• if the law is enacted for some other purpose, whether it is appropriate and adapted to the fulfilment of that other purpose, but a law may be found to be enacted for the prohibited purpose by reference to its meaning or effect.
  • where a law imposes a burden by reason of the crossing of the border, or it has the effect of preventing or impeding the crossing of the border, it will be held invalid if that is its only or chief purpose.
  • the above are subject to permissible regulation which might take the form "of excluding from passage across the frontier of a State creatures or things calculated to injure its citizens", but the severity and need for such measures must still be assessed.

Palmer v Western Australia (2021)[edit]

In 2020, Western Australia closed its border to interstate travellers due to the COVID-19 Pandemic. Mining magnate Clive Palmer challenged the border closure after being refused entry to the state, citing Section 92 of the Constitution. The High Court of Australia ruled against Palmer and upheld the travel ban, ruling that the constitutional guarantee to 'absolutely free' movement of people could be violated if the burden of the restriction was 'reasonably necessary'.[38] In the same week, the court also rejected a challenge against the government lockdowns in Melbourne, finding that there was no 'implied freedom of movement (within a state) in the Constitution'.[39]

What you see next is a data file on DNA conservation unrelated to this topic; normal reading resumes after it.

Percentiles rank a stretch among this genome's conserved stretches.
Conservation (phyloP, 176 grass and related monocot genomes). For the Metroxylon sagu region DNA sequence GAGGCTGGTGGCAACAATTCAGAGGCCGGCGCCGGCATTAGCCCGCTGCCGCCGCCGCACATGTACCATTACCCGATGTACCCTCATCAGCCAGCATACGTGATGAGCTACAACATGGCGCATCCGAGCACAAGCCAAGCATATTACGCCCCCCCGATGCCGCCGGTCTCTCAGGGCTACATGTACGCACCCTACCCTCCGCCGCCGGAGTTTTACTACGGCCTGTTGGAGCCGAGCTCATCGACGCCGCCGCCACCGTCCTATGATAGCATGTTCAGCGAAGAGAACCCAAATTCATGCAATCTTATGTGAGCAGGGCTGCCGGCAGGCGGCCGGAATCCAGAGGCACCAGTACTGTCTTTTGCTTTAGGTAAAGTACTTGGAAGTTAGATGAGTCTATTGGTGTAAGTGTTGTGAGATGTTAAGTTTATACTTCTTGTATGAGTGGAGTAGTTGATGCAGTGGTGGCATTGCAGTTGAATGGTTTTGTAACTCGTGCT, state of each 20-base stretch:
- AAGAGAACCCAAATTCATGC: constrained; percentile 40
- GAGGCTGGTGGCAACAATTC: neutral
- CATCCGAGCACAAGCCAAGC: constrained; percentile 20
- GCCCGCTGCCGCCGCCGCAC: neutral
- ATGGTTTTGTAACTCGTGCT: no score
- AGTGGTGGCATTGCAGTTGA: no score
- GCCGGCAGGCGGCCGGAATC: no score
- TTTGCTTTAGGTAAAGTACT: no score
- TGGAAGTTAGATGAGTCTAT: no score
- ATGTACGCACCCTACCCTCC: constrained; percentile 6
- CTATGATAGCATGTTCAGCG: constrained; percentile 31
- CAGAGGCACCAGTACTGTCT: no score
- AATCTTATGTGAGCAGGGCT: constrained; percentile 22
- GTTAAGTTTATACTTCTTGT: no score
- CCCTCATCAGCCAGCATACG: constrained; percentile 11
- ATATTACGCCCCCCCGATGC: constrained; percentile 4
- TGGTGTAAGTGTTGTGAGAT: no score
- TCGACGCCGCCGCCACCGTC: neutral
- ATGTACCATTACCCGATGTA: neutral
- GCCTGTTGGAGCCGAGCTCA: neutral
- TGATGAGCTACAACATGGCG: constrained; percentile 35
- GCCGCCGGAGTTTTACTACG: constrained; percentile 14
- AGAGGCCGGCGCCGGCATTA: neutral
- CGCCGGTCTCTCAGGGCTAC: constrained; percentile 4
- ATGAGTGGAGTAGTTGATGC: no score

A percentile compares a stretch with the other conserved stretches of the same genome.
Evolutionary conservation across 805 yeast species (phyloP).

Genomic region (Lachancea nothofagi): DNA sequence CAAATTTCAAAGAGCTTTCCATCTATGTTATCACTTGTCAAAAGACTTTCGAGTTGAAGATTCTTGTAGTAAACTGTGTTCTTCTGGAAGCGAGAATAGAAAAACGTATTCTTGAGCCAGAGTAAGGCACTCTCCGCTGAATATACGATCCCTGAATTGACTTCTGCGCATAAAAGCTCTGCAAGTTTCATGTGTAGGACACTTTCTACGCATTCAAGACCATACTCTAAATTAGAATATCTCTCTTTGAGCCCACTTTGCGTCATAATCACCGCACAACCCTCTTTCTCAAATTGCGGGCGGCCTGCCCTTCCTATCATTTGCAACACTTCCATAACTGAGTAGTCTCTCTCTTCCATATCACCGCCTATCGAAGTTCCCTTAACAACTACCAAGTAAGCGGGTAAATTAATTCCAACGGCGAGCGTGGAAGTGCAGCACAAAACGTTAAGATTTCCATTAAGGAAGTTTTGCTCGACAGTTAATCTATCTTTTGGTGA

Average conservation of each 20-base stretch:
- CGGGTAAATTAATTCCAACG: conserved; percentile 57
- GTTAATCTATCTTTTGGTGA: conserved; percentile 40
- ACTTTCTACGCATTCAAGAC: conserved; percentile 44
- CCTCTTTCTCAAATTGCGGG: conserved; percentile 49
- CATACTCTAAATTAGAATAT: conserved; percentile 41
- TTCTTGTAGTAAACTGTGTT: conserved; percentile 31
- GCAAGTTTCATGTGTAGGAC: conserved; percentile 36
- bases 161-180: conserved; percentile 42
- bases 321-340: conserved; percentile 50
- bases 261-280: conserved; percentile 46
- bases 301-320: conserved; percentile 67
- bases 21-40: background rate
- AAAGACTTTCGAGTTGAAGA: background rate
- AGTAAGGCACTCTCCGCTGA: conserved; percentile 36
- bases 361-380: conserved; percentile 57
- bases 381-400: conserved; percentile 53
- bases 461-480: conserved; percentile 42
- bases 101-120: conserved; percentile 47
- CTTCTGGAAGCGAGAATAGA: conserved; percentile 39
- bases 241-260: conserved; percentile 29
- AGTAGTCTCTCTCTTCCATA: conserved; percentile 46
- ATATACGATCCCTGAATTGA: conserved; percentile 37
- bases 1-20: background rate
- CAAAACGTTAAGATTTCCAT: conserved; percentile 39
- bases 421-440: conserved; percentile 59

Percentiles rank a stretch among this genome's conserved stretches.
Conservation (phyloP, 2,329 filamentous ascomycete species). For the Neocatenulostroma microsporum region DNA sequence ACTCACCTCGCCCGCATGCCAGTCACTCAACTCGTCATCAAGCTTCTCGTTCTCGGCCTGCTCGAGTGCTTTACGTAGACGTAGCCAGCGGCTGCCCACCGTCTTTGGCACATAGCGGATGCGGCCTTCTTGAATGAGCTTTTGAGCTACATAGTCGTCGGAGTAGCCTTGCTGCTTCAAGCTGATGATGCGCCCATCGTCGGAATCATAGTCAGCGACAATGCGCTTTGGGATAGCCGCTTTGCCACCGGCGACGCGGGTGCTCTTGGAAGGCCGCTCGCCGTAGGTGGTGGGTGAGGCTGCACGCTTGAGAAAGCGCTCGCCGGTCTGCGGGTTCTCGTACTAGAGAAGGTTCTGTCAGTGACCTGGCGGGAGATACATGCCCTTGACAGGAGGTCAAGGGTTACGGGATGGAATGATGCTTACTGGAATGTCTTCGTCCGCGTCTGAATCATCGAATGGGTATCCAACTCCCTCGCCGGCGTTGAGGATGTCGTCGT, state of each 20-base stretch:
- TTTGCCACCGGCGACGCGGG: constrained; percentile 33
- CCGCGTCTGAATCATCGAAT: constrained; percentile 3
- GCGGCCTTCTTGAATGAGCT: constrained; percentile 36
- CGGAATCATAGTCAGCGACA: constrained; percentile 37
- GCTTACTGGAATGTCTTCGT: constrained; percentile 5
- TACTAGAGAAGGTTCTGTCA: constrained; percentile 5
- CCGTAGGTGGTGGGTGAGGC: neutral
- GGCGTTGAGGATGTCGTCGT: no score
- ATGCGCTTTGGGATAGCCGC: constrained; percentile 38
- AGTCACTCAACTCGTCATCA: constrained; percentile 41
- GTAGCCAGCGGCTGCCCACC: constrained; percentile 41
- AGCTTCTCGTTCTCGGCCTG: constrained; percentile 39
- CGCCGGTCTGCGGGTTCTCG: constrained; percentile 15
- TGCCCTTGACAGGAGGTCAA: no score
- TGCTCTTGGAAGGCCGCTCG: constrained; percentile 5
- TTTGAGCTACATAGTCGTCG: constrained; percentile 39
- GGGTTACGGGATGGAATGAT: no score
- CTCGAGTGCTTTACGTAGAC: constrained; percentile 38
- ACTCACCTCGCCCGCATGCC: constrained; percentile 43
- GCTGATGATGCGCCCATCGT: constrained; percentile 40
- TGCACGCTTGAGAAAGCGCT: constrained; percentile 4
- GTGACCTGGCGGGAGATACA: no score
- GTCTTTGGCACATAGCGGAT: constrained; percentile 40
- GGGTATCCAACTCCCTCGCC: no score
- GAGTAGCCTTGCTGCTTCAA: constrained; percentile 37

1. ^ a b Constitution (Cth) s 92 Trade within the Commonwealth to be free.
  2. ^ La Nauze, J.A. (1969). "A Little Bit of Lawyers' Language: The History of 'Absolutely Free' 1890–1900". In Martin, A.W. (ed.). Essays in Australian Federation. Melbourne University Press. p. 58., quoting Garran, R. (1958). Prosper the Commonwealth. Sydney: Angus & Robertson. p. 415.
  3. ^ Miller v TCN Channel Nine Pty Ltd [1986] HCA 60, (1986) 161 CLR 556 (21 October 1986), High Court (Australia).
  4. ^ a b c d e Cole v Whitfield ("Tasmanian Lobster case") [1988] HCA 18, (1988) 165 CLR 360 (2 May 1988), High Court (Australia).
  5. ^ Beasley 1948, p. 98.
  6. ^ a b Beasley 1948, p. 99.
  7. ^ Beasley 1949, p. 101.
  8. ^ Beasley 1948, p. 101.
  9. ^ Beasley 1948, p. 103.
  10. ^ a b Beasley 1948, p. 105.
  11. ^ Beasley 1948, pp. 106–7.
  12. ^ Wright 1954, p. 153.
  13. ^ W & A McArthur Ltd v Queensland [1920] HCA 77, (1920) 28 CLR 530 (29 November 1920), High Court (Australia).
  14. ^ Gratwick v Johnson [1945] HCA 7, (1945) 70 CLR 1 (30 May 1945), High Court (Australia).